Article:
Your father can claim you as his dependent if you meet all of the criteria to be his qualifying child: you are a full-time student under age 24, you have lived with him for more than six months (which includes time living at college) and you are not self-supporting. You would be self-supporting if you provided more than half of your own total support. Total support includes the fair market value of any lodging provided to you, utilities, repairs to the household, food, clothing, education, medical, dental, travel and recreation expenses. If you are self-supporting, then your father may not claim you as a dependent.
Articles in this section
- My former spouse and I share physical custody of our young child and we both have custody for the same number of days during the year. Which of us is the custodial parent?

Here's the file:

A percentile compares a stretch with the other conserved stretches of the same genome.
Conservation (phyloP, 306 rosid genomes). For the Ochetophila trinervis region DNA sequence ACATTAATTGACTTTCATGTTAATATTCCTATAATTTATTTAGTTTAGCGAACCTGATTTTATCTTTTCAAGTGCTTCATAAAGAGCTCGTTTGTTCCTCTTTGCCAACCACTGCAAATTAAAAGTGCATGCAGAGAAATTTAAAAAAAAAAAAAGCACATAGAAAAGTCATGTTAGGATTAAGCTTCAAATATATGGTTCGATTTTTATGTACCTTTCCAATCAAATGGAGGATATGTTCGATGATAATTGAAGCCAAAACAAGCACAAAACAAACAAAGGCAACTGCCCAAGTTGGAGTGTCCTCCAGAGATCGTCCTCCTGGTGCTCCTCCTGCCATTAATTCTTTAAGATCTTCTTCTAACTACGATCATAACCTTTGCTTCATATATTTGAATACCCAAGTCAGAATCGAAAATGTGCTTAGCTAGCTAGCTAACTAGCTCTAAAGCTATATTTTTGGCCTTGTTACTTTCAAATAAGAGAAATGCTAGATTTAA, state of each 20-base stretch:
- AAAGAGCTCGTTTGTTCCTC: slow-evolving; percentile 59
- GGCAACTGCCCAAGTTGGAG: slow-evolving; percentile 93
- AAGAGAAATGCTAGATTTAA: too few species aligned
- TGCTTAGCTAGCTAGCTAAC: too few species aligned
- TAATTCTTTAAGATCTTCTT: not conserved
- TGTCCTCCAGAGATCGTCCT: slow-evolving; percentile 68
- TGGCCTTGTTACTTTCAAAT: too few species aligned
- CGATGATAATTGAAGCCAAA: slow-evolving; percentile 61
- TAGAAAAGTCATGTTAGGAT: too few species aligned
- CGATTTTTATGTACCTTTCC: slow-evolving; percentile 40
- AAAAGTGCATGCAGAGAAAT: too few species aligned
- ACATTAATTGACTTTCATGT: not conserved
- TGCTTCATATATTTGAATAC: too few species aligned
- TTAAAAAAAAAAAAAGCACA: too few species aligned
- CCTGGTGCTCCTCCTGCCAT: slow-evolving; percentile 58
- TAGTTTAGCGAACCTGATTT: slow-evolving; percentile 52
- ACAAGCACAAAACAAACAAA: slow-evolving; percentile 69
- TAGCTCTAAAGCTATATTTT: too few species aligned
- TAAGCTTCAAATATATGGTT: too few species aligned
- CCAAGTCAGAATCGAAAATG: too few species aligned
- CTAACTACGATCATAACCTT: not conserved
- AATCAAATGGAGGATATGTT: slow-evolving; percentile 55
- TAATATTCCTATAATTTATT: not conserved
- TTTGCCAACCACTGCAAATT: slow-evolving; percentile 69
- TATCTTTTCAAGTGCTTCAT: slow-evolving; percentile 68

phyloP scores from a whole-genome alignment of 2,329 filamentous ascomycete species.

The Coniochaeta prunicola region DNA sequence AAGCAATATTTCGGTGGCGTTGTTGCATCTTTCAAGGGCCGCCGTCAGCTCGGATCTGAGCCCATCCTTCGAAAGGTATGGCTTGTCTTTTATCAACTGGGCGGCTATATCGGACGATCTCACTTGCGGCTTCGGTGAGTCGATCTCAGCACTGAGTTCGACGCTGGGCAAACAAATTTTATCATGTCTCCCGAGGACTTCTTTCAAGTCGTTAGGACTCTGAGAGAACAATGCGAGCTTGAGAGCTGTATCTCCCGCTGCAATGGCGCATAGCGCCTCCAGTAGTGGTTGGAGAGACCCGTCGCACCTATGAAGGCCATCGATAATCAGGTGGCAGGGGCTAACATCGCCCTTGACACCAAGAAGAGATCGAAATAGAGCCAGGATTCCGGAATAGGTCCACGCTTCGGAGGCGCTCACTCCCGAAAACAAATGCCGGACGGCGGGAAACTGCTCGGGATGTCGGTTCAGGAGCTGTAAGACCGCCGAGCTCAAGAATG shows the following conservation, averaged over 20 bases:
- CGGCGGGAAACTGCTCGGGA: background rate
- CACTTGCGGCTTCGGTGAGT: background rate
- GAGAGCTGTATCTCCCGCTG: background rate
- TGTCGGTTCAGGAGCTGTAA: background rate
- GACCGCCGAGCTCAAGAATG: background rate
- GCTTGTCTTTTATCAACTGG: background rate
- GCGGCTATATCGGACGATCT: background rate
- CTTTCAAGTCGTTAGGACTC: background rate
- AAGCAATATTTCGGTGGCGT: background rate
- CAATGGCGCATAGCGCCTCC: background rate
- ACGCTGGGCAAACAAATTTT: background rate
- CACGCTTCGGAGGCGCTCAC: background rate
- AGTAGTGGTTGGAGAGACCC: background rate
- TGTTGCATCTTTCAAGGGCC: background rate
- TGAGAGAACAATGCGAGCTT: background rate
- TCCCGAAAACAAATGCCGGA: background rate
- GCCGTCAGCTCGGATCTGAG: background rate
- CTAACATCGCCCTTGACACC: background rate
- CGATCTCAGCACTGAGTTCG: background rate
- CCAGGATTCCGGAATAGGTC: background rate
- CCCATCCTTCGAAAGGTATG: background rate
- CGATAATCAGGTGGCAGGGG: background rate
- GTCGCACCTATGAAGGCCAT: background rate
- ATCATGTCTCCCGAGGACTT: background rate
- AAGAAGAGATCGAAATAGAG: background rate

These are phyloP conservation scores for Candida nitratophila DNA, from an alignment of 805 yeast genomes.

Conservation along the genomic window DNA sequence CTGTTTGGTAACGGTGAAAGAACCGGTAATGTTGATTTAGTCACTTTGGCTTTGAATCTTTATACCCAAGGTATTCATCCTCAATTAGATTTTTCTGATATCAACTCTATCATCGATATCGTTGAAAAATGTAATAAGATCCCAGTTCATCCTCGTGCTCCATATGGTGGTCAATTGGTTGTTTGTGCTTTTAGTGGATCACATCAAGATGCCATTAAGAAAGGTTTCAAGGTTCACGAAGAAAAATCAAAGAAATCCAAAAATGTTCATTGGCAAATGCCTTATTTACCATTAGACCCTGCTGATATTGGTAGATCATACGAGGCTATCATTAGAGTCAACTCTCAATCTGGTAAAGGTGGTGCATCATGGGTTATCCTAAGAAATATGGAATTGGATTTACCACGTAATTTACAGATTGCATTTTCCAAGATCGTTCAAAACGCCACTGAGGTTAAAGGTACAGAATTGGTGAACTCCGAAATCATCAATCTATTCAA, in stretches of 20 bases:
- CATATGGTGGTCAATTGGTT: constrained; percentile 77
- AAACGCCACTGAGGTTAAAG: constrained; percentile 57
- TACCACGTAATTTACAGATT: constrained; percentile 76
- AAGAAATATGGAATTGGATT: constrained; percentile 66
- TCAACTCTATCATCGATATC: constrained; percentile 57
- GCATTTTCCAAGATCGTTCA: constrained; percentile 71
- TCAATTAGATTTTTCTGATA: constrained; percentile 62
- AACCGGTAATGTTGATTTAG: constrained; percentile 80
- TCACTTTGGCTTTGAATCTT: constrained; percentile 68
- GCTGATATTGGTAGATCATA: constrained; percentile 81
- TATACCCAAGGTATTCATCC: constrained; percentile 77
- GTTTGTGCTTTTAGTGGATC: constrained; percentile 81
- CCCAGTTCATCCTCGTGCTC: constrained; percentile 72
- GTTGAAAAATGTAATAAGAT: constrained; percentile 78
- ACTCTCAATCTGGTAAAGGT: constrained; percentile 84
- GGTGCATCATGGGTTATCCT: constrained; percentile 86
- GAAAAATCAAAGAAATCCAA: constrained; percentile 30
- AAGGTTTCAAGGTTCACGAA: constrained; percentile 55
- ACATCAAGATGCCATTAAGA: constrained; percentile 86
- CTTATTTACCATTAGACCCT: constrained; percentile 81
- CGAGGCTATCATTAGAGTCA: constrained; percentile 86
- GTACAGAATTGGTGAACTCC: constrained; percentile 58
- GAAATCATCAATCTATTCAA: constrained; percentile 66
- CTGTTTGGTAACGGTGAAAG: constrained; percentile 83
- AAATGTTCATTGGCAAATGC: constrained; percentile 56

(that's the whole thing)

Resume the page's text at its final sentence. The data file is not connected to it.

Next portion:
- How do we claim our child born in December as our dependent when we don't have her Social Security number?
- I am a single parent with a qualifying child. We live with my mother in her home. The child's other parent did not live with us. My mother and I share the expenses. My AGI is $25,000. My mother's AGI is $32,000. Who can claim my child as a dependent?
- I attend college full time, work, and live with my father. Should my father claim me as a dependent?
- My ex-spouse is claiming our son as a dependent, even though our divorce agreement names me as custodial parent. He claims that because he had physical custody of our son for most of the year, he is entitled to do so. Is this true?